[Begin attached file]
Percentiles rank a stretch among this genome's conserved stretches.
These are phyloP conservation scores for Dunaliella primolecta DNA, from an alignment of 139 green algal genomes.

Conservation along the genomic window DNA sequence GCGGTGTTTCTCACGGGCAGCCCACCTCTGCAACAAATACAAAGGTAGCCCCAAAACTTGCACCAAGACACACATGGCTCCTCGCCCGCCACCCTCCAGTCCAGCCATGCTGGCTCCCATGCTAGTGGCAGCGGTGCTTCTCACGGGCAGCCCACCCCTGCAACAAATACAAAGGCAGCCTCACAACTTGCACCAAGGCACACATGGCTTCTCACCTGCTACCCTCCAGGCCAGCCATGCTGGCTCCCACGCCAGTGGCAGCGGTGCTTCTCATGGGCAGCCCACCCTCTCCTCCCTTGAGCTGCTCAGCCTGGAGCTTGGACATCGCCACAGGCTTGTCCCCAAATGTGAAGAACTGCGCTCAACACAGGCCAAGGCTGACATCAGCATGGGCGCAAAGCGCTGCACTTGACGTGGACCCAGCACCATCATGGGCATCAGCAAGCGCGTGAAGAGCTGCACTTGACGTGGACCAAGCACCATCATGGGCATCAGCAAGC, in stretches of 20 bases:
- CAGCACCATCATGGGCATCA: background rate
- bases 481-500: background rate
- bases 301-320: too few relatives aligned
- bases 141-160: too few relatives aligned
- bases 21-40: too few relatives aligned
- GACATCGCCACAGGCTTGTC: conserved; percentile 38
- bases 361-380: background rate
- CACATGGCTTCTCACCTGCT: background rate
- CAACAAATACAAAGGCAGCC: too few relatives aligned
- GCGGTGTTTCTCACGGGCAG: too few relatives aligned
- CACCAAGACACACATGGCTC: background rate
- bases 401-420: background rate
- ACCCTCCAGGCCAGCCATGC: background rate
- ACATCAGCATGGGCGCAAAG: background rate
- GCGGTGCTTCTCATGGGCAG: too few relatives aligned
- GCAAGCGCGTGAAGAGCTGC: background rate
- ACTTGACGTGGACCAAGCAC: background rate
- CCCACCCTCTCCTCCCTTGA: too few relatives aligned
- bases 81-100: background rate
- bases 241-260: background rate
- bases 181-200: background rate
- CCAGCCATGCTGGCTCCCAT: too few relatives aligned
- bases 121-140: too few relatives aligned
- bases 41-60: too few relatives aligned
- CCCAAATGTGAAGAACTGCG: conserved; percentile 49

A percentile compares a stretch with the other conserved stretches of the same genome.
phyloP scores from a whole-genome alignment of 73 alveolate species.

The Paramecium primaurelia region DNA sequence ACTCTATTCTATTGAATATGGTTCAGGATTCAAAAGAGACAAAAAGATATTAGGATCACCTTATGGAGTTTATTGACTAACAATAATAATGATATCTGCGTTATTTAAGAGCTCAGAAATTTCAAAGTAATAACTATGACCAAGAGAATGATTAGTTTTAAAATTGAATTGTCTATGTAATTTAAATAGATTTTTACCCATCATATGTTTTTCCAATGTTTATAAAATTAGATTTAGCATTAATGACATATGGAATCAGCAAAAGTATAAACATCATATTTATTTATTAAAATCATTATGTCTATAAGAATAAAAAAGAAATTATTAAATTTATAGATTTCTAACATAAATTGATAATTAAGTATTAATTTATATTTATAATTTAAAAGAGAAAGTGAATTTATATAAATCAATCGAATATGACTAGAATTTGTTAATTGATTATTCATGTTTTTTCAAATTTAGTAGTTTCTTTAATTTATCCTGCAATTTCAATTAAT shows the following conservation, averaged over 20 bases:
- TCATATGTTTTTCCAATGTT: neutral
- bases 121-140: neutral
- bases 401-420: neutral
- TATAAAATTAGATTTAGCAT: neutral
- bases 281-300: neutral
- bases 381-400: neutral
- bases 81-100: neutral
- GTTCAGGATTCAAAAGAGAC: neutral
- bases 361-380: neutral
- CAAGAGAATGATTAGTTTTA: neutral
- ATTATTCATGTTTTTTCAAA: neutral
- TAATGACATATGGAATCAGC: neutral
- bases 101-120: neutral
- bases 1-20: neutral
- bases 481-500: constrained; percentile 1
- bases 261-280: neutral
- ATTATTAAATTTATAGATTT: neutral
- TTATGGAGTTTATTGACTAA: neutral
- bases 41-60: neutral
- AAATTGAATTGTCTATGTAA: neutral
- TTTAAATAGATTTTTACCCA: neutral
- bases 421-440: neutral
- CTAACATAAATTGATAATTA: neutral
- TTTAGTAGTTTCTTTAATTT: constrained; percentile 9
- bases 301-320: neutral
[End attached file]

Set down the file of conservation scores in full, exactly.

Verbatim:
Percentiles rank a stretch among this genome's conserved stretches.
These are phyloP conservation scores for Dunaliella primolecta DNA, from an alignment of 139 green algal genomes.

Conservation along the genomic window DNA sequence GCGGTGTTTCTCACGGGCAGCCCACCTCTGCAACAAATACAAAGGTAGCCCCAAAACTTGCACCAAGACACACATGGCTCCTCGCCCGCCACCCTCCAGTCCAGCCATGCTGGCTCCCATGCTAGTGGCAGCGGTGCTTCTCACGGGCAGCCCACCCCTGCAACAAATACAAAGGCAGCCTCACAACTTGCACCAAGGCACACATGGCTTCTCACCTGCTACCCTCCAGGCCAGCCATGCTGGCTCCCACGCCAGTGGCAGCGGTGCTTCTCATGGGCAGCCCACCCTCTCCTCCCTTGAGCTGCTCAGCCTGGAGCTTGGACATCGCCACAGGCTTGTCCCCAAATGTGAAGAACTGCGCTCAACACAGGCCAAGGCTGACATCAGCATGGGCGCAAAGCGCTGCACTTGACGTGGACCCAGCACCATCATGGGCATCAGCAAGCGCGTGAAGAGCTGCACTTGACGTGGACCAAGCACCATCATGGGCATCAGCAAGC, in stretches of 20 bases:
- CAGCACCATCATGGGCATCA: background rate
- bases 481-500: background rate
- bases 301-320: too few relatives aligned
- bases 141-160: too few relatives aligned
- bases 21-40: too few relatives aligned
- GACATCGCCACAGGCTTGTC: conserved; percentile 38
- bases 361-380: background rate
- CACATGGCTTCTCACCTGCT: background rate
- CAACAAATACAAAGGCAGCC: too few relatives aligned
- GCGGTGTTTCTCACGGGCAG: too few relatives aligned
- CACCAAGACACACATGGCTC: background rate
- bases 401-420: background rate
- ACCCTCCAGGCCAGCCATGC: background rate
- ACATCAGCATGGGCGCAAAG: background rate
- GCGGTGCTTCTCATGGGCAG: too few relatives aligned
- GCAAGCGCGTGAAGAGCTGC: background rate
- ACTTGACGTGGACCAAGCAC: background rate
- CCCACCCTCTCCTCCCTTGA: too few relatives aligned
- bases 81-100: background rate
- bases 241-260: background rate
- bases 181-200: background rate
- CCAGCCATGCTGGCTCCCAT: too few relatives aligned
- bases 121-140: too few relatives aligned
- bases 41-60: too few relatives aligned
- CCCAAATGTGAAGAACTGCG: conserved; percentile 49

A percentile compares a stretch with the other conserved stretches of the same genome.
phyloP scores from a whole-genome alignment of 73 alveolate species.

The Paramecium primaurelia region DNA sequence ACTCTATTCTATTGAATATGGTTCAGGATTCAAAAGAGACAAAAAGATATTAGGATCACCTTATGGAGTTTATTGACTAACAATAATAATGATATCTGCGTTATTTAAGAGCTCAGAAATTTCAAAGTAATAACTATGACCAAGAGAATGATTAGTTTTAAAATTGAATTGTCTATGTAATTTAAATAGATTTTTACCCATCATATGTTTTTCCAATGTTTATAAAATTAGATTTAGCATTAATGACATATGGAATCAGCAAAAGTATAAACATCATATTTATTTATTAAAATCATTATGTCTATAAGAATAAAAAAGAAATTATTAAATTTATAGATTTCTAACATAAATTGATAATTAAGTATTAATTTATATTTATAATTTAAAAGAGAAAGTGAATTTATATAAATCAATCGAATATGACTAGAATTTGTTAATTGATTATTCATGTTTTTTCAAATTTAGTAGTTTCTTTAATTTATCCTGCAATTTCAATTAAT shows the following conservation, averaged over 20 bases:
- TCATATGTTTTTCCAATGTT: neutral
- bases 121-140: neutral
- bases 401-420: neutral
- TATAAAATTAGATTTAGCAT: neutral
- bases 281-300: neutral
- bases 381-400: neutral
- bases 81-100: neutral
- GTTCAGGATTCAAAAGAGAC: neutral
- bases 361-380: neutral
- CAAGAGAATGATTAGTTTTA: neutral
- ATTATTCATGTTTTTTCAAA: neutral
- TAATGACATATGGAATCAGC: neutral
- bases 101-120: neutral
- bases 1-20: neutral
- bases 481-500: constrained; percentile 1
- bases 261-280: neutral
- ATTATTAAATTTATAGATTT: neutral
- TTATGGAGTTTATTGACTAA: neutral
- bases 41-60: neutral
- AAATTGAATTGTCTATGTAA: neutral
- TTTAAATAGATTTTTACCCA: neutral
- bases 421-440: neutral
- CTAACATAAATTGATAATTA: neutral
- TTTAGTAGTTTCTTTAATTT: constrained; percentile 9
- bases 301-320: neutral